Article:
In the previous issue, Jon Kent met Damien Wayne. Things didn’t go all that smoothly. Their fight destroyed Batman’s genetics lab, so for punishment, Superman and Batman sent their sons off to a boot camp of sorts, trying to force them to work together.
Co-written by Peter J. Tomasi and Patrick Gleason, this entire comic is that boot camp, and it’s fun. Damien is characteristically cold and determined to solve everything himself. Although Jon is trying to be the more diplomatic of the two, they argue a couple times in the first half of the comic. Meanwhile, Batman and Superman are watching the whole thing, and growing increasingly frustrated as their sons solve most of the problems without actually working together. It’s hard to say too much more than this without spoiling things, but it’s hard not to enjoy the boys’ little journey together. The ending is also the perfect example of, no matter how much these kids learn, they’re still kids who have a lot of growing up to do. That and it’s funny.
Gleason also handles the art, and it’s great. Right from the start, the backgrounds are well detailed with a mountain with plenty of snow, footprints left behind, and a small temple on the top. There’s great use of motion blur in the opening fight scene, and the action flows smooth. The detail continues all the way through the comic. Facial expressions do a great job at conveying emotions, like Robin’s stubborn glares, Jon’s friendly smiles when he’s trying to get Robin to warm up, and the very disappointed looks on Clark and Bruce’s faces at the very end of the comic. John Kalisz’s colouring is also great. Everything is bright and colourful, and the white shading when Maya uses her cloaking device looks neat.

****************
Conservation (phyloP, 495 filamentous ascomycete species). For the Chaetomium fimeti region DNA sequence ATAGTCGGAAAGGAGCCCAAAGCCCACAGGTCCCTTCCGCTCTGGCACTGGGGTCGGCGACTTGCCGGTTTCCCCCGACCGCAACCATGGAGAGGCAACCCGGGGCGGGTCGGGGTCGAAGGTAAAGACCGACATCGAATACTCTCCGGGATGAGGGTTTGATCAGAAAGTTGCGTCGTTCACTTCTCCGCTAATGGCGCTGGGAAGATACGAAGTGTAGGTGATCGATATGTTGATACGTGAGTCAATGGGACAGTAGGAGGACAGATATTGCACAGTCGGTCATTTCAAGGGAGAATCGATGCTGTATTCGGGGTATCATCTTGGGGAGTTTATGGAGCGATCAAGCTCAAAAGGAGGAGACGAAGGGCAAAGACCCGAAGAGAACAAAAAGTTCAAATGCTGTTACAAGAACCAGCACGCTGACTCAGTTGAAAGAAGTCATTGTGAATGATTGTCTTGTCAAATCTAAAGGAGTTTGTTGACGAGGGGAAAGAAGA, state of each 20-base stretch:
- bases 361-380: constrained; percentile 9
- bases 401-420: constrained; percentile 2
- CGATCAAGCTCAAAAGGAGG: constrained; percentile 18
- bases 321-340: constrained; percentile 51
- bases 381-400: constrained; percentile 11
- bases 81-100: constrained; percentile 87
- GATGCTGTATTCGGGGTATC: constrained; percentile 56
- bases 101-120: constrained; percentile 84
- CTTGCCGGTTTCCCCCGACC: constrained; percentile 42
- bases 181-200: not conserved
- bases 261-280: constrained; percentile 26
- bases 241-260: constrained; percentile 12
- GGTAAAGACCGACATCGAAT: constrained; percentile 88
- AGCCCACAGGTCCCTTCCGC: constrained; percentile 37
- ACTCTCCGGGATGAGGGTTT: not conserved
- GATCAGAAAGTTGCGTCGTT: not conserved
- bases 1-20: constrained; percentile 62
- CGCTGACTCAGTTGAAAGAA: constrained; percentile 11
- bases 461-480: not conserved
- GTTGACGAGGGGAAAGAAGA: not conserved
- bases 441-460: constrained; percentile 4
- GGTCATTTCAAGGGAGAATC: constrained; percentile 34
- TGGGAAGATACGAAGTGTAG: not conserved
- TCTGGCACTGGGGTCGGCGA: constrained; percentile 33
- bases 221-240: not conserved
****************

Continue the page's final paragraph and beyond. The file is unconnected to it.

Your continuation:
All-New Wolverine may be my favourite comic of the week, but this is by far the most enjoyable and a close second. The dynamic between Jon and Damien is consistently enjoyable. Since this comic features both Superman and Batman, and most importantly stars their sons, this is an easy recommendation for fans of both. It’s a great exploration of their parenting styles and their friendship through the eyes of their boys.